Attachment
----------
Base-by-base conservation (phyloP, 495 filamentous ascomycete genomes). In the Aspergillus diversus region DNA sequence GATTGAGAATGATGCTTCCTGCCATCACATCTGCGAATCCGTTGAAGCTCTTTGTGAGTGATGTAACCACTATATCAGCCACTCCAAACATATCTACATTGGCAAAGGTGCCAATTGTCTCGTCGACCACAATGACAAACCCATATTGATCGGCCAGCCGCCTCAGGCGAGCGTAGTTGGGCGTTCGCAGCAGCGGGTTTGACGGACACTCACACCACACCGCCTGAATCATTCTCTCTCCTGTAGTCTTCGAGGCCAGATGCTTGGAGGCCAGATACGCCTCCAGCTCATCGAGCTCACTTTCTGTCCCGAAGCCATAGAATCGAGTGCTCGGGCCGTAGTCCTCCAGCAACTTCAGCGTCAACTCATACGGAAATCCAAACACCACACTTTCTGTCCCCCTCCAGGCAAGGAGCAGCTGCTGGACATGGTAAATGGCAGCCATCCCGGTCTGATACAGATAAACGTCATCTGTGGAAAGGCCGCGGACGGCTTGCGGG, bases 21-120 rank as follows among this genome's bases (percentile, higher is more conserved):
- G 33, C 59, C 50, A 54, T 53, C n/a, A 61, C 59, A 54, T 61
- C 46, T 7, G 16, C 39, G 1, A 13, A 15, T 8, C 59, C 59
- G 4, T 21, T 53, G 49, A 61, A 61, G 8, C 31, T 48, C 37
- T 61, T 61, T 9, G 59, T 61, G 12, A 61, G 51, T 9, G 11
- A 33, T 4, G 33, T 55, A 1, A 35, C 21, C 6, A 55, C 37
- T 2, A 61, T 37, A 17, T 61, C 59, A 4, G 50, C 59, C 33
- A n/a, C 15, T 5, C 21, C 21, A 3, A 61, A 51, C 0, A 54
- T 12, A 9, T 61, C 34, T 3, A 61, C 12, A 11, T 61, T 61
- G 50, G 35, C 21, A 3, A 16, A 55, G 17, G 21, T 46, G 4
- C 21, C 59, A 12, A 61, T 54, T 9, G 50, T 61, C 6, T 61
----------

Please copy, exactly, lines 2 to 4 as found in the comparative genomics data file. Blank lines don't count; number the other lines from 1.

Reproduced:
- G 33, C 59, C 50, A 54, T 53, C n/a, A 61, C 59, A 54, T 61
- C 46, T 7, G 16, C 39, G 1, A 13, A 15, T 8, C 59, C 59
- G 4, T 21, T 53, G 49, A 61, A 61, G 8, C 31, T 48, C 37